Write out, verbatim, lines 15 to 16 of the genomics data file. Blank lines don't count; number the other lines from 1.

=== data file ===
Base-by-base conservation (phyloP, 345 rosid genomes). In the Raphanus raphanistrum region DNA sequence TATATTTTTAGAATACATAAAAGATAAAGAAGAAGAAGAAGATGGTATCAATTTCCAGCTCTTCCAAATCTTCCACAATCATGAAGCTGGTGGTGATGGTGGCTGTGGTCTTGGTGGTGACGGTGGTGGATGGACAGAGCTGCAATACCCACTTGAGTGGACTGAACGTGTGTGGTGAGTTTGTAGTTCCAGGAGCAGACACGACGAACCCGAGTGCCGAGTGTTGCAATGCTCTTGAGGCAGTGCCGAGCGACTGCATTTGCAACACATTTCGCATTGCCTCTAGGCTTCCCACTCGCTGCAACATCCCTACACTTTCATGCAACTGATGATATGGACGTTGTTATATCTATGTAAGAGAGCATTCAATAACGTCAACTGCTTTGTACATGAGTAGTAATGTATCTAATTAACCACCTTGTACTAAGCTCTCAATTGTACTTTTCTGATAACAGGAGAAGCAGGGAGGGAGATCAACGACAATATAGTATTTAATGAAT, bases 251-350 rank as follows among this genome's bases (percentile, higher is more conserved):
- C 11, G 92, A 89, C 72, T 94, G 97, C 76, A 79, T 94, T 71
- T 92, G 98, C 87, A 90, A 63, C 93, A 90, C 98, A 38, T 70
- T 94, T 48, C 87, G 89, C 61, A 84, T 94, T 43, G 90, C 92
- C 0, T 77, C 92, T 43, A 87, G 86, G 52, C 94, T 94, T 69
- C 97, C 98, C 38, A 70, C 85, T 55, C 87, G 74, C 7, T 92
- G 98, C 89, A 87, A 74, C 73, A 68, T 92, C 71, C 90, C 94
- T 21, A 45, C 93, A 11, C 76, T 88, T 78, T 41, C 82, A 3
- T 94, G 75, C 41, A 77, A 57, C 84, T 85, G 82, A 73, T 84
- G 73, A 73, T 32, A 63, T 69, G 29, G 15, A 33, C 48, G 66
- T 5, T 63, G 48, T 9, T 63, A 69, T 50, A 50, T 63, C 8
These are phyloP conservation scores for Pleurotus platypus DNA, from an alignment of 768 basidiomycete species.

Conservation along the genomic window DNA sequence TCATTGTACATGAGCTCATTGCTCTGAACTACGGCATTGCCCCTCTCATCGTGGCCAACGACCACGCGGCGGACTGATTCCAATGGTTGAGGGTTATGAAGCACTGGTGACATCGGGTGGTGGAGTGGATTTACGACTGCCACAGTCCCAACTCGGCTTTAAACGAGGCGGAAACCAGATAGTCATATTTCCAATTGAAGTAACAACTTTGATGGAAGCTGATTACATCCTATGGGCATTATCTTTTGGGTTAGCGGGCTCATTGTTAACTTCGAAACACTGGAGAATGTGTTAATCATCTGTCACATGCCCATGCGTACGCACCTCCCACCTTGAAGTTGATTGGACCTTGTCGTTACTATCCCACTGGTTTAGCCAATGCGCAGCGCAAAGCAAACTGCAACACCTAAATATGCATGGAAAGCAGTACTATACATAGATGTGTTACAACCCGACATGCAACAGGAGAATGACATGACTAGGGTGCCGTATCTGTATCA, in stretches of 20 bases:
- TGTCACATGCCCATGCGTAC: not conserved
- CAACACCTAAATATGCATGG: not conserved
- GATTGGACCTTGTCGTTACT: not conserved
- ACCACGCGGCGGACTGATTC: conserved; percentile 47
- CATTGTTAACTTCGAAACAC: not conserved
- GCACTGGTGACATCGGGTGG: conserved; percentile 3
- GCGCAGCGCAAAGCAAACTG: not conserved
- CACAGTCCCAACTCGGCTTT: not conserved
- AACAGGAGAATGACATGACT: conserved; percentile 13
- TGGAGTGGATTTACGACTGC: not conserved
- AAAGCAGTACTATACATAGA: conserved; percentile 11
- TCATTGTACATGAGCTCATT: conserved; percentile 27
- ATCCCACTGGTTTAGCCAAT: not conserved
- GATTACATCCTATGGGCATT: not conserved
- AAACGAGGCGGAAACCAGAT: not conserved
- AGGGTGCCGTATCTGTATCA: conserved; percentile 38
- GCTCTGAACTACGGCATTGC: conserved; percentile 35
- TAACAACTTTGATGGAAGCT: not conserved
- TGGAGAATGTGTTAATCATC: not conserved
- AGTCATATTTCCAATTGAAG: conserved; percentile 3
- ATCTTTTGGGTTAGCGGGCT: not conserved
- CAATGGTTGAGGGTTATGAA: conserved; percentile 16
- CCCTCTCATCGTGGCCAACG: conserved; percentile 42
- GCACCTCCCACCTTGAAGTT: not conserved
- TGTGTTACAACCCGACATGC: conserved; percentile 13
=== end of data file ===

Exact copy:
- CAACACCTAAATATGCATGG: not conserved
- GATTGGACCTTGTCGTTACT: not conserved